Dancer Yesenia Ayala first caught our eye in the off-Broadway production of Sweet Charity with Sutton Foster earlier this year. So, we were super excited when we found out she was making her Broadway debut in this spring's sweetest new show Charlie and the Chocolate Factory. (Both productions were choreographed by Joshua Bergasse.)
If there's one show that's undeniably taking over the Great White Way, it's
Charlie and the Chocolate Factory. We knew from the moment we sat down with Emma Pfaeffle, who plays Veruca Salt, that this Joshua Bergasse-choreographed production was going to be super sweet and super dance-y. It's safe to say it's lived up to the hype—and then some. Case in point? The cast's recent performance on Good Morning America.
So, I think I speak for everyone when I say it took me a solid five minutes to stop CRYING after I saw Jim and Megz cry during their elimination on last night's episode of "So You Think You Can Dance." I sent numerous #SOS texts to my fellow DS editors but they were too distraught to respond—so I was left alone with Megz and Jim's goodbye montages. Dramatic? Nah. It's a cruel world and this is just how "SYTYCD" goes. We knew this was coming, people—the Top Six would become the Top Four: Hailee and Gaby for Team Stage, and Virgil and Jaja for Team Street.
My. Heart. (Screenshot via FOX)
But enough blubbering. There's still a lot of dancing to process, and the remaining four are an incredibly gifted group of artists. Behold, my Top 5 moments from last night:
1) Just the fact that everyone had to dance THREE ROUTINES this week. Coupled with the fact that they apparently only have 7 hours to learn each one, including time with the choreographer, their partner (if they have one) or the entire group if it's a group routine. THAT'S SO MUCH CHOREO AND SO FEW HOURS! Add on the pressure of a live show, a title on the line and the fact that they're constantly being critiqued not only by the judges, but by all of us—yeah, that's a lot. Bravo, dancers.
2) Hailee's solo to "Elastic Heart" was a really touching moment (as were all the solos and their inspirations). Hailee has secured her spot in the Top Four, due in large part to the fact that she's amazing at adapting to so many different styles. But watching her solo was special because she was truly in her element—yet no different than when she performs in a genre that isn't her favorite. That's the sign of a great dancer, especially this far into the competition—one who is always convincing, no matter the circumstances. Hailee's got that ten times over.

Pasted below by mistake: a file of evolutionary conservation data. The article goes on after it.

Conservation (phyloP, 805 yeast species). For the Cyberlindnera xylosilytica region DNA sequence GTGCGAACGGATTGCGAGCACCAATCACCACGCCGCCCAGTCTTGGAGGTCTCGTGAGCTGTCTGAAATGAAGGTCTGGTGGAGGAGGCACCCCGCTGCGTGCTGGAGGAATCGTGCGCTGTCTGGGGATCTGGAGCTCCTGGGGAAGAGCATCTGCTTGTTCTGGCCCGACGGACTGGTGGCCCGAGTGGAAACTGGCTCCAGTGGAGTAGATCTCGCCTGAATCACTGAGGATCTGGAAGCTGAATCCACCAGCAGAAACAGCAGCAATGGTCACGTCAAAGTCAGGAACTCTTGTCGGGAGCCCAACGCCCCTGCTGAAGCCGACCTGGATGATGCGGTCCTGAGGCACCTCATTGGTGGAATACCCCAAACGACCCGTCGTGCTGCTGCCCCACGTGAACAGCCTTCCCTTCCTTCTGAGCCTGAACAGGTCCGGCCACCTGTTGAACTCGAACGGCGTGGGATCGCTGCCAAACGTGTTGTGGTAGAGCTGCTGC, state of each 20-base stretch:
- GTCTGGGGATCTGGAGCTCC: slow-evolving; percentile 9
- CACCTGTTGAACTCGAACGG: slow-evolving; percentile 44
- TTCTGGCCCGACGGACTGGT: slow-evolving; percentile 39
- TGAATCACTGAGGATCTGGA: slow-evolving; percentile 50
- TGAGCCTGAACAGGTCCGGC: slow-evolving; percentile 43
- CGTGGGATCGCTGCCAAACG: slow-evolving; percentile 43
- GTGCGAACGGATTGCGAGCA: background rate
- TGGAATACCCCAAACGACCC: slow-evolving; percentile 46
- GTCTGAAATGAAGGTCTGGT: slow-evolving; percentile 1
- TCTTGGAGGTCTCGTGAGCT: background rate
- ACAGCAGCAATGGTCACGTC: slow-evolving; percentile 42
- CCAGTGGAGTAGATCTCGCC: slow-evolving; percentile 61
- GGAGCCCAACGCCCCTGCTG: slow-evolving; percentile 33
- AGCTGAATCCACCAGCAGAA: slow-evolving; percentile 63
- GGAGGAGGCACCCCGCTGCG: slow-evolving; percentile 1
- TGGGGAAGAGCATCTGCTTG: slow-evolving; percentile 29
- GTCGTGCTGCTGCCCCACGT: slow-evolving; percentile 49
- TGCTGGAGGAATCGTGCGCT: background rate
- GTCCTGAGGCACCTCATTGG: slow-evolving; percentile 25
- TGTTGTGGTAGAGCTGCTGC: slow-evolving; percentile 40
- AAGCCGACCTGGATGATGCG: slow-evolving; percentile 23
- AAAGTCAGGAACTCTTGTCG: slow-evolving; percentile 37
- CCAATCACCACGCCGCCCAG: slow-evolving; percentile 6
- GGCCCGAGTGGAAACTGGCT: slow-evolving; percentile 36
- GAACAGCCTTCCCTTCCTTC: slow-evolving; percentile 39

3) Jaja's robotics solo quite literally took my breath away, because I kept saying "no way" every single time she hovered, isolated, popped, locked, dropped and clicked her body around. It was NUTS. She's a radiant person and it's so apparent in her dancing that it's no wonder she's in the Top Four.
4) Virgil's routine with All-Star and champion Melanie Moore was not only a high note of the episode, but of the season. These two have an absolutely lovely chemistry, and very contrasting qualities of movement—something that worked in their favor. They complemented one another as Melanie's sweeping legs and fluid transitions intertwined with Virgil's precise and punctuated articulations of the choreo. The judges clearly felt the same way, with Paula describing Virgil's performance as "mature and vulnerable," so mature, in fact, that she had basically no criticism to offer.
5) Gaby and Jim's Joshua Bergasse-choreographed Broadway routine was not a huge hit with the judges, it was definitely one of my highlights. I love Bergasse—how could you not? The man is super-skilled, as are the two dancers he worked with this week. Even though Nigel said the routine felt "jazz club-esque," Gaby and Jim grabbed the fever/hallucination theme and ran with it. Their commitment was 1000% (as it always is with these two), and while the judges recognized this, the dancers still weren't met with the response they deserved.
As they say, it's not over till it's over. But in two weeks' time, we'll have a new "SYTYCD" champion and that's just crazy. What have you thought of the season so far? Are you still crying about Jim and Megz? (Yes.) WHO DO YOU THINK IS GOING TO WIN?!? Tell us in the comments below and check back here next week for our review of the finale.
The Tonys are coming, the Tonys are coming! It's like musical theater Christmas!
The 2015 Tony Award nominations were announced this morning by the ever-glamorous Broadway (and TV and movie) star Mary Louise Parker and Bruce Willis (whom you know as "Dancing with the Stars" front-runner Rumer Willis' dad). And guys, there are so many amazing things to report. Because, well, ballet.
Robert Fairchild and Leanne Cope in Christopher Wheeldon's An American in Paris (Photo by Angela Sterling, courtesy Boneau/Bryan-Brown)